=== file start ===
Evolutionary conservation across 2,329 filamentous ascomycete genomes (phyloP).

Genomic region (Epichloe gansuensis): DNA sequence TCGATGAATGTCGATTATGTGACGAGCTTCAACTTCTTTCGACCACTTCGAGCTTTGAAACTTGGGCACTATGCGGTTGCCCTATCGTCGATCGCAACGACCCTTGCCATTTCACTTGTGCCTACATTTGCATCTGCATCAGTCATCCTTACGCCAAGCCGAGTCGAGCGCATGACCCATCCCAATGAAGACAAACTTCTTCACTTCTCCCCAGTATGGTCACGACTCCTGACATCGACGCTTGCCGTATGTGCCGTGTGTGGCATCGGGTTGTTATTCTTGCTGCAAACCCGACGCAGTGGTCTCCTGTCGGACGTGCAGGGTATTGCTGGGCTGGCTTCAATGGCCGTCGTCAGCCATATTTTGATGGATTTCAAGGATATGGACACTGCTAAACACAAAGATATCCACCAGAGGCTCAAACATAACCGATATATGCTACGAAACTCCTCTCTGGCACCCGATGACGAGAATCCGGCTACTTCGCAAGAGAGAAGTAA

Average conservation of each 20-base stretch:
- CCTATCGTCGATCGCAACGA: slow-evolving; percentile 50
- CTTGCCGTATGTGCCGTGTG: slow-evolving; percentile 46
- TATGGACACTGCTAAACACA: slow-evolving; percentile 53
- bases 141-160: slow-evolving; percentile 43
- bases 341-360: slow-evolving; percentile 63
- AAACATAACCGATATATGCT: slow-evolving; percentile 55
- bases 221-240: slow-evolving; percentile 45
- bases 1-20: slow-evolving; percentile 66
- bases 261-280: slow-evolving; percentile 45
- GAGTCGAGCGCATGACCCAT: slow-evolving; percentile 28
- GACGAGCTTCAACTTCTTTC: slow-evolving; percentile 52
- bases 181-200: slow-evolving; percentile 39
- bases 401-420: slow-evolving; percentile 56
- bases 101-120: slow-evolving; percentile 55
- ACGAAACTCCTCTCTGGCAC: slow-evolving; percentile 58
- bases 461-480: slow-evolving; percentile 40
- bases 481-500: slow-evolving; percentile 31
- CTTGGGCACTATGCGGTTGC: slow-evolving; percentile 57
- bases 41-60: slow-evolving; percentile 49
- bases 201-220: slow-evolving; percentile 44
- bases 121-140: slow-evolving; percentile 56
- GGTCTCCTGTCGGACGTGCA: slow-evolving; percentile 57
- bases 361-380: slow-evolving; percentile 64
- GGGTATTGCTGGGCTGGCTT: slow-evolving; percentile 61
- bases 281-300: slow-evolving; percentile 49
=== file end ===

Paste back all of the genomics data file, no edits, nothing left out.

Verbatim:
Evolutionary conservation across 2,329 filamentous ascomycete genomes (phyloP).

Genomic region (Epichloe gansuensis): DNA sequence TCGATGAATGTCGATTATGTGACGAGCTTCAACTTCTTTCGACCACTTCGAGCTTTGAAACTTGGGCACTATGCGGTTGCCCTATCGTCGATCGCAACGACCCTTGCCATTTCACTTGTGCCTACATTTGCATCTGCATCAGTCATCCTTACGCCAAGCCGAGTCGAGCGCATGACCCATCCCAATGAAGACAAACTTCTTCACTTCTCCCCAGTATGGTCACGACTCCTGACATCGACGCTTGCCGTATGTGCCGTGTGTGGCATCGGGTTGTTATTCTTGCTGCAAACCCGACGCAGTGGTCTCCTGTCGGACGTGCAGGGTATTGCTGGGCTGGCTTCAATGGCCGTCGTCAGCCATATTTTGATGGATTTCAAGGATATGGACACTGCTAAACACAAAGATATCCACCAGAGGCTCAAACATAACCGATATATGCTACGAAACTCCTCTCTGGCACCCGATGACGAGAATCCGGCTACTTCGCAAGAGAGAAGTAA

Average conservation of each 20-base stretch:
- CCTATCGTCGATCGCAACGA: slow-evolving; percentile 50
- CTTGCCGTATGTGCCGTGTG: slow-evolving; percentile 46
- TATGGACACTGCTAAACACA: slow-evolving; percentile 53
- bases 141-160: slow-evolving; percentile 43
- bases 341-360: slow-evolving; percentile 63
- AAACATAACCGATATATGCT: slow-evolving; percentile 55
- bases 221-240: slow-evolving; percentile 45
- bases 1-20: slow-evolving; percentile 66
- bases 261-280: slow-evolving; percentile 45
- GAGTCGAGCGCATGACCCAT: slow-evolving; percentile 28
- GACGAGCTTCAACTTCTTTC: slow-evolving; percentile 52
- bases 181-200: slow-evolving; percentile 39
- bases 401-420: slow-evolving; percentile 56
- bases 101-120: slow-evolving; percentile 55
- ACGAAACTCCTCTCTGGCAC: slow-evolving; percentile 58
- bases 461-480: slow-evolving; percentile 40
- bases 481-500: slow-evolving; percentile 31
- CTTGGGCACTATGCGGTTGC: slow-evolving; percentile 57
- bases 41-60: slow-evolving; percentile 49
- bases 201-220: slow-evolving; percentile 44
- bases 121-140: slow-evolving; percentile 56
- GGTCTCCTGTCGGACGTGCA: slow-evolving; percentile 57
- bases 361-380: slow-evolving; percentile 64
- GGGTATTGCTGGGCTGGCTT: slow-evolving; percentile 61
- bases 281-300: slow-evolving; percentile 49